Willa Cather

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In 1896, Cather moved to Pittsburgh after being hired to write for the Home Monthly,[8] a women's magazine patterned after the successful Ladies Home Journal.[9] A year later, she became a telegraph editor and drama critic for the Pittsburgh Leader and frequently contributed poetry and short fiction to The Library, another local publication. In Pittsburgh, she taught Latin, algebra, and English composition[10] at Central High School for one year. She next taught English and Latin at Allegheny High School, where she became the head of the English department.
"The earth was warm under me, and warm as I crumbled it through my fingers...I kept as still as I could. Nothing happened. I did not expect anything to happen. I was something that lay under the sun and felt it, like the pumpkins, and I did not want to be anything more. I was entirely happy. Perhaps we feel like that when we die and become a part of something entire, whether it is sun and air, or goodness and knowledge. At any rate, that is happiness; to be dissolved into something complete and great. When it comes to one, it comes as naturally as sleep."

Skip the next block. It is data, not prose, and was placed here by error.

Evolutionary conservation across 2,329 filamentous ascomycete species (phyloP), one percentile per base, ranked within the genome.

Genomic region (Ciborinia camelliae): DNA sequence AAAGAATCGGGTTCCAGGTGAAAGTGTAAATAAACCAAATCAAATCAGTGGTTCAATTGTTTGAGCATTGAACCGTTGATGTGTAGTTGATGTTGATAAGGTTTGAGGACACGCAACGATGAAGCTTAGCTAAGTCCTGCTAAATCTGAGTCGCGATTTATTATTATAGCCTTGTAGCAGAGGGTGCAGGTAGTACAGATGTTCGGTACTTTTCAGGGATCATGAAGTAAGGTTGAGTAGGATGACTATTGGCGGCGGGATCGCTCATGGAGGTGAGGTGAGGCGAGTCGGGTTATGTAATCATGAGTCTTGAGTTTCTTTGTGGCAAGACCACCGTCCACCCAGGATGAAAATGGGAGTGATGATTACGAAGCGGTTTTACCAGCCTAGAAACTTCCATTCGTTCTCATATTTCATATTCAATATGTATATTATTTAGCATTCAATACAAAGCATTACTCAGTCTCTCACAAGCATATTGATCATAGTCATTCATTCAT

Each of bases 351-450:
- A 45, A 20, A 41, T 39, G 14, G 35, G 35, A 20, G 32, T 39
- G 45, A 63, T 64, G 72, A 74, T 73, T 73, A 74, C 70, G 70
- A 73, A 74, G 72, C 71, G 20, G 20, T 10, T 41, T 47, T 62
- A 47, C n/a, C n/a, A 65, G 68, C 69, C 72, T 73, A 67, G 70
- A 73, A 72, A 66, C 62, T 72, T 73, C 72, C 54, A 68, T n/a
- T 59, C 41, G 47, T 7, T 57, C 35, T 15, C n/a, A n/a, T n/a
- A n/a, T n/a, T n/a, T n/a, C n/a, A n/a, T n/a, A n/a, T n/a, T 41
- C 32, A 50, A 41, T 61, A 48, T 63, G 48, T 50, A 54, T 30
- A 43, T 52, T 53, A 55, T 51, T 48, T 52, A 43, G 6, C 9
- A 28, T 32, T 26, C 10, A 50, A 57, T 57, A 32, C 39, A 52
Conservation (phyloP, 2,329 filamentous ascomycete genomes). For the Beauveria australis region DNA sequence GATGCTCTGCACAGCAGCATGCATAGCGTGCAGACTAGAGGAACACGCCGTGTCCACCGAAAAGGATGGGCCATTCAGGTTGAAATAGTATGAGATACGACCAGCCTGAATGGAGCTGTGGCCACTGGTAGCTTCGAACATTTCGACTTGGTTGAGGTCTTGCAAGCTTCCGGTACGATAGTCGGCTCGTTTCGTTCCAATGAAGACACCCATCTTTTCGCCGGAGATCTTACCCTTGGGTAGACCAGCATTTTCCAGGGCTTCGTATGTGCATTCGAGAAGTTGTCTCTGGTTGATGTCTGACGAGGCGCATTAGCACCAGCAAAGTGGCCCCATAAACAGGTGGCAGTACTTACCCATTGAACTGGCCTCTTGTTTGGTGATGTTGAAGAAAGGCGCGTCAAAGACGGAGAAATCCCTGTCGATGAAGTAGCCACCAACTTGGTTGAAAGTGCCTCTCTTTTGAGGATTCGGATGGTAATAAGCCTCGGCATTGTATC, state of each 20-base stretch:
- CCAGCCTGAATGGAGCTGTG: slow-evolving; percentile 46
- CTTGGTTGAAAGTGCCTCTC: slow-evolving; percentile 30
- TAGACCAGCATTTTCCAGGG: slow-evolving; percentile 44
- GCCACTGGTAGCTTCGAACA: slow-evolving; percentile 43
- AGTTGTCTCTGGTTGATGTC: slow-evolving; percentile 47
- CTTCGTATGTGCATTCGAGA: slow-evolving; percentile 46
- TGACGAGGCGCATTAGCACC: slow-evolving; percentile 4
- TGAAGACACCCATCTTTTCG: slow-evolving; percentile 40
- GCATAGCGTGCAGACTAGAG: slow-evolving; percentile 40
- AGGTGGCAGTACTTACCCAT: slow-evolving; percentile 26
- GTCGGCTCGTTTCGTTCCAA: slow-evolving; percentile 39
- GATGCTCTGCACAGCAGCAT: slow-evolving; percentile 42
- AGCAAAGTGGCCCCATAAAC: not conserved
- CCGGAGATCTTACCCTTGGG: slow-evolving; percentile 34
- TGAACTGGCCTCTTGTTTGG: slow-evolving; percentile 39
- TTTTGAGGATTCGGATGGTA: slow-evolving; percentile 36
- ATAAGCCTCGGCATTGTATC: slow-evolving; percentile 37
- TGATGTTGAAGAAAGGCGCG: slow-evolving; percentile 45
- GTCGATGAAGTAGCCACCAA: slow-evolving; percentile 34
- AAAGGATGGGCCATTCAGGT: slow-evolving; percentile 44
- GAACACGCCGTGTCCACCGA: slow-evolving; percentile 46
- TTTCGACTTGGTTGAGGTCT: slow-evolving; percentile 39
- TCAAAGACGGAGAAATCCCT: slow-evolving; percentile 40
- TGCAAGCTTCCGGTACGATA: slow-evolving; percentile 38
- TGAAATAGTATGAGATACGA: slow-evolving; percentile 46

— Willa Cather, My Antonia[11]
Cather's first collection of short stories, The Troll Garden was published in 1905 by McClure, Phillips, and Company. It contains several of Cather's best-known stories—"A Wagner Matinee", "The Sculptor's Funeral", and "Paul's Case."
In 1906 Cather moved to New York City upon receiving a job offer on the editorial staff from McClure's Magazine. During her first year at McClure's, she wrote a critical biography of Christian Science founder, Mary Baker Eddy. While Georgina Milmine's name appears as co-author both in serial and book form – she provided copious amounts of research but did not have the resources to produce a publishable manuscript on her own[12] – Cather was the principal writer of the biography. Mary Baker G. Eddy: The Story of Her Life and the History of Christian Science was published in McClure's in fourteen

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